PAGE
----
As mentioned in the previous post, I wasn’t really sure what to expect from Collemacchia and tried to refrain from researching too much before I arrived. One thing that I did find out about, prior to embarking on the residency, was the presence of votive shrines in the area.

I’ve been interested in votives for a while although I’ve never had the opportunity to research them thoroughly and my attraction to them has been based mainly on aesthetics. I’ve briefly researched images of ceramic or metal votives, crafted to represent specific body parts, and Mexican ex-votos and retablo. A number of things drew me to these items; their folk-art quality, the boxes or frames that the votive shrines are housed in, the scale of smaller shrines, the use of bright colours, patterns and symbols and the breakdown of the body or ideas into isolated objects (e.g. a single eye or hand). I’m not a religious person and because of this, I didn’t really think of the votives in terms of spirituality. I found it a struggle to connect with the idea of directing time, energy and belief towards these objects from a spiritual standpoint and chose to appreciate their qualities as objects and works of art.

When I found out there were votive shrines in Collemacchia, Filignano, and Venafro, I asked Tracy (one half of the Museum of Loss and Renewal and host of the residency) where the sites were but she only specified one which was situated on a path in the middle of a wooded area; difficult to find without direction. The rest of the 17 that I managed to find were displayed in villages and towns; mainly outside homes or churches. There were statues, usually housed in alcoves or small cabinets, and majolica tiles showcasing more flair and colour. The tiles were made in Naples by craftsmen and apparently, some of the text contains spelling mistakes where the text has been copied verbatim, from the request or commission, without making corrections.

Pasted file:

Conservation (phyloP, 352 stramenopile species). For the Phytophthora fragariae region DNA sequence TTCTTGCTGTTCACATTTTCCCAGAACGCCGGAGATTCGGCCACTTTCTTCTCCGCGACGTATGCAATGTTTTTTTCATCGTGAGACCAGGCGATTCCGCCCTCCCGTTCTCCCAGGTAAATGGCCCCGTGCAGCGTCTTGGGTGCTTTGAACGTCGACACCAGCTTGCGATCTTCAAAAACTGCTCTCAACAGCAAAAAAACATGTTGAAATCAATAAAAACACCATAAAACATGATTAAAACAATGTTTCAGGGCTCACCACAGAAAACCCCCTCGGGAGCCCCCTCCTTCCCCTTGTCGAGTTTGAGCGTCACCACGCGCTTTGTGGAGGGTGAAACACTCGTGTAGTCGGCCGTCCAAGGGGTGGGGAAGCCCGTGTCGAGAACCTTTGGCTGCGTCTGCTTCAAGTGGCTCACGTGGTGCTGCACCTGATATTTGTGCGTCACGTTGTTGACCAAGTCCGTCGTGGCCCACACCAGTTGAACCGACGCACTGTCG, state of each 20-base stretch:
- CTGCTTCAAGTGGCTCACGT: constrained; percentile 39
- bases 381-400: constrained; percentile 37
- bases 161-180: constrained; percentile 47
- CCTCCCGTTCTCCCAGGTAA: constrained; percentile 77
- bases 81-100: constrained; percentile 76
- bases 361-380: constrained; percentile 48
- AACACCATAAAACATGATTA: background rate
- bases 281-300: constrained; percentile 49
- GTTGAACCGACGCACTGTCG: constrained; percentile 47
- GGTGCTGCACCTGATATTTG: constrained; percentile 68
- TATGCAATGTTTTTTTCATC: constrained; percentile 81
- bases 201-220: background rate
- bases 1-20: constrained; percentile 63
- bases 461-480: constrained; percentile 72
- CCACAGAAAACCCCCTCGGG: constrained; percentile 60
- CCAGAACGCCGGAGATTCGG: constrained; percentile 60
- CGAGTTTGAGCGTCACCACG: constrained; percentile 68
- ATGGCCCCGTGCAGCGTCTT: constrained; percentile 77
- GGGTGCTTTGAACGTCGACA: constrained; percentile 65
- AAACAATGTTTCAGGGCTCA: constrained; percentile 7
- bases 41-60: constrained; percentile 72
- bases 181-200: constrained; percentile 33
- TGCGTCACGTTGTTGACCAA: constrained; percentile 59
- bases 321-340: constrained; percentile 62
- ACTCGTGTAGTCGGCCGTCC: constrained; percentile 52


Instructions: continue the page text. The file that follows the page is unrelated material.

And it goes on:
I photographed all of the votive shrines I found and I’m researching further into the majolica tiles and the images adorning those. The statues that were housed in niches and cabinet structures have been a source of inspiration for a series of small lino cuts. I began working on these prints while in Collemacchia and have continued adding images to the collection since I’ve returned to the UK. As well as capturing the statues and votives I have also incorporated other niches that I found cut into walls in the villages. They contained weeds, pieces of old pipe, rags and other mundane items but I’m interested in the way their appearance and the framing of objects within the recesses mimics the aesthetic qualities of the structures housing the religious icons.

I’ve included some of the photos and images of my sketches and initial prints. This is an ongoing project and eventually, I’m aiming to build up a body of work around this subject, though there’s a lot of research to do.

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In July I travelled to Collemacchia, a tiny village situated in the National Park of Abruzzo in the Molise region of Italy, to take part in an artist residency with The Museum of Loss and Renewal.

I’ve never had the opportunity to participate in a residency before, the closest I’ve been previously was a couple of day trips to Nelson and Colne in Lancashire in 2016, so this was a fantastic new experience for me.

I entered into the situation with various to-do lists related to how I would structure my time and a vague plan to try cyanotype printing, due to the bright sunlight. I carried out very minimal research about the area and its history opting instead to enter the space quite blindly.

I had a naive idea that upon arriving in Italy, myself and my practice would transform into something else, more confident, experimental, intuitive. Even when I applied for and was offered the residency, I had outlined a proposal that involved interaction from the residents of the village, despite being unable to speak Italian and being quite a naturally introverted person.

This proposal gnawed slightly at the back of my mind in the run-up to and throughout the first few days of the residency and I felt an underlying sense of guilt that I had not prepared or even attempted to reach out to any of the residents. Thankfully I moved past this guilt (for the most part) and came to a point where I accepted what I made, observed, documented and noticed, as unique to myself and my outlook as an artist. The two weeks were important in offering consecutive days to make, think, read, draw and have demonstrated that this may be an important part of my process of making work although how I continue developing the work and expanding my research will also determine how useful the time was as a model for the future.

I’m aiming to slowly document my experiences in Collemacchia alongside the continuing explorations into themes and research topics that came out of the residency period. As I head into the second year of my MA I’ll be continuing to expand this body of work and this blog will accompany the progress.